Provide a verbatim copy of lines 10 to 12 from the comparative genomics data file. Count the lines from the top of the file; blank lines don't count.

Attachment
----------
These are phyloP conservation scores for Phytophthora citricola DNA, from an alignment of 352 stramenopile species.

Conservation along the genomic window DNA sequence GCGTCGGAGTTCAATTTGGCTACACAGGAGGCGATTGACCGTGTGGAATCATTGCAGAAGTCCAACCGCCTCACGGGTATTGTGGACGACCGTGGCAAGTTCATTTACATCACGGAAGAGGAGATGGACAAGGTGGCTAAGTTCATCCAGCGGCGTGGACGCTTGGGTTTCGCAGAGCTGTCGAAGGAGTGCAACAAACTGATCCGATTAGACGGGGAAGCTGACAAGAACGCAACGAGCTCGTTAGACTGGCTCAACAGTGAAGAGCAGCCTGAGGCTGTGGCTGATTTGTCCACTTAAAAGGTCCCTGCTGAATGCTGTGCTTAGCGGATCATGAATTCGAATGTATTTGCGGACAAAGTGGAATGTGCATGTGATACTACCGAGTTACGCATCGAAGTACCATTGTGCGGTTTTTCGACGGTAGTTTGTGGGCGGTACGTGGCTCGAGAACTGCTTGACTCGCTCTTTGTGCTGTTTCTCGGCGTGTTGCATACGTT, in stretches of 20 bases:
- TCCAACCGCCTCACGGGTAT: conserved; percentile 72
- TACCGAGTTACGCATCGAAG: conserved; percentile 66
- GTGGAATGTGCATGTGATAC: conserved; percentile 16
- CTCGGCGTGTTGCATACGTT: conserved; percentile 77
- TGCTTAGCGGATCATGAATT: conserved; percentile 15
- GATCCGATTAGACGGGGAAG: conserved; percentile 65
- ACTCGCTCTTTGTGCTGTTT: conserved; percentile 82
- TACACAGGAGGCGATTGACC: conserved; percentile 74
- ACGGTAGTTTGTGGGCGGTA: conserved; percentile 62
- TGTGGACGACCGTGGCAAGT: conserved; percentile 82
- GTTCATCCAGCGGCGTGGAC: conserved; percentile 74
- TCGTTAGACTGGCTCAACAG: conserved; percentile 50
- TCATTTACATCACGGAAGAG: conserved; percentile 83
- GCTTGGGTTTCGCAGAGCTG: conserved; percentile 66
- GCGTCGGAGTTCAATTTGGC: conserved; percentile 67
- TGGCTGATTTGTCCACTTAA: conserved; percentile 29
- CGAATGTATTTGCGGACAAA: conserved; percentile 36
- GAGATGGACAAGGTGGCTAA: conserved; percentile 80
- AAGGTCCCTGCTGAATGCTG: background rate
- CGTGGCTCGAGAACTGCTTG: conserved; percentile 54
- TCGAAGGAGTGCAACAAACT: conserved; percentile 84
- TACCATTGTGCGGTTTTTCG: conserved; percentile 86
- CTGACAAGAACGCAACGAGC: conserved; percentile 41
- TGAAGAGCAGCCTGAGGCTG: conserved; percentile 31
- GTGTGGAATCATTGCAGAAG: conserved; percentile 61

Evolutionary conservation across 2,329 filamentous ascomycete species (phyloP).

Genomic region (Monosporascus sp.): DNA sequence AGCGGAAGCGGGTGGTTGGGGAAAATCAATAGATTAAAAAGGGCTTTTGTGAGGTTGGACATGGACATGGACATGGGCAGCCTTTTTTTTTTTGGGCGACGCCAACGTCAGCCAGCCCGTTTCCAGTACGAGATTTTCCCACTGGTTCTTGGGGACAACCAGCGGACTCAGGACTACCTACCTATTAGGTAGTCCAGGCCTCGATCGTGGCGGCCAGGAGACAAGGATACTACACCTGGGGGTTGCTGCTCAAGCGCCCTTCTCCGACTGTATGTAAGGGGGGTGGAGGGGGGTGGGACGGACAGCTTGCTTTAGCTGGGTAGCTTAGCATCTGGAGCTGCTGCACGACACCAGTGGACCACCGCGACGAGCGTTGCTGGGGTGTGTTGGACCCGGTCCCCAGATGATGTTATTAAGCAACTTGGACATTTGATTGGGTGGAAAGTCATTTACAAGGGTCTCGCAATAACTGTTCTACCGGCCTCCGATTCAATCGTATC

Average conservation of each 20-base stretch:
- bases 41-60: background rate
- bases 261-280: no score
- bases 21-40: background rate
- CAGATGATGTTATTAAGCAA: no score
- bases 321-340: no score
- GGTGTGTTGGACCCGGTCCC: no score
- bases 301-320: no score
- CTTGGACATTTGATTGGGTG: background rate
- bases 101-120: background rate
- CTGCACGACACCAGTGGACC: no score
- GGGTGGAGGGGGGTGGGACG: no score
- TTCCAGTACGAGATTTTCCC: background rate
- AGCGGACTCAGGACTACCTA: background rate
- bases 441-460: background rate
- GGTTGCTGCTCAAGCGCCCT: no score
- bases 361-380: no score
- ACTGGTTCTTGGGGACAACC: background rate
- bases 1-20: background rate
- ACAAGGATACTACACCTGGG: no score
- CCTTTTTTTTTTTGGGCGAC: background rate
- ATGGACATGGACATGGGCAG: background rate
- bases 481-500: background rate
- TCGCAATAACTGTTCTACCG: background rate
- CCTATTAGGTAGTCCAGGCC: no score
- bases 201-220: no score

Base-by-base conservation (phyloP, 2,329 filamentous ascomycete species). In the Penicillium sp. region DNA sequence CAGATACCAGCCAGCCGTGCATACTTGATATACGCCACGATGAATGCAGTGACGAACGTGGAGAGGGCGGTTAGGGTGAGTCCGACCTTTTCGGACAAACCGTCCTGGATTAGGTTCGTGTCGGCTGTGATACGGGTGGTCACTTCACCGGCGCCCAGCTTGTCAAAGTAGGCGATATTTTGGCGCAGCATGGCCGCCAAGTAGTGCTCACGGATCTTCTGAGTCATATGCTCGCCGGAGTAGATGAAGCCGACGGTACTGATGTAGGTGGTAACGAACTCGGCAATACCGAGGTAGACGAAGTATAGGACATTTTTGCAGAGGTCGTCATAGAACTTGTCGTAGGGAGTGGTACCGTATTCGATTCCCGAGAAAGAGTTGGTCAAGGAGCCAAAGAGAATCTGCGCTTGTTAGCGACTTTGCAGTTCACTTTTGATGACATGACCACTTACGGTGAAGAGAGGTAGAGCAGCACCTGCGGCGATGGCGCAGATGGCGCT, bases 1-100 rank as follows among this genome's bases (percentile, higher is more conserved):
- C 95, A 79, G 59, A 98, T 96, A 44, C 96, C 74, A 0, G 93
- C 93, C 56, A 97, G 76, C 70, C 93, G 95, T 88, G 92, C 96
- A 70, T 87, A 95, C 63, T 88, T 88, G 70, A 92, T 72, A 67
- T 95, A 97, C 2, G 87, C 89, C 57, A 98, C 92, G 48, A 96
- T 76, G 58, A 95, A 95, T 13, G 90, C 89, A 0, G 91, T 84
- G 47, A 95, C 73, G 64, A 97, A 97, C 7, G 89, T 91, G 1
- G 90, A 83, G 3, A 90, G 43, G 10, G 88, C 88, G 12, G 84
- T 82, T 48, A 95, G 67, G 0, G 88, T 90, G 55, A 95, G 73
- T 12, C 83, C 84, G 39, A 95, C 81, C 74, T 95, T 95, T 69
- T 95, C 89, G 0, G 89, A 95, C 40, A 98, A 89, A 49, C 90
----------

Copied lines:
- TACACAGGAGGCGATTGACC: conserved; percentile 74
- ACGGTAGTTTGTGGGCGGTA: conserved; percentile 62
- TGTGGACGACCGTGGCAAGT: conserved; percentile 82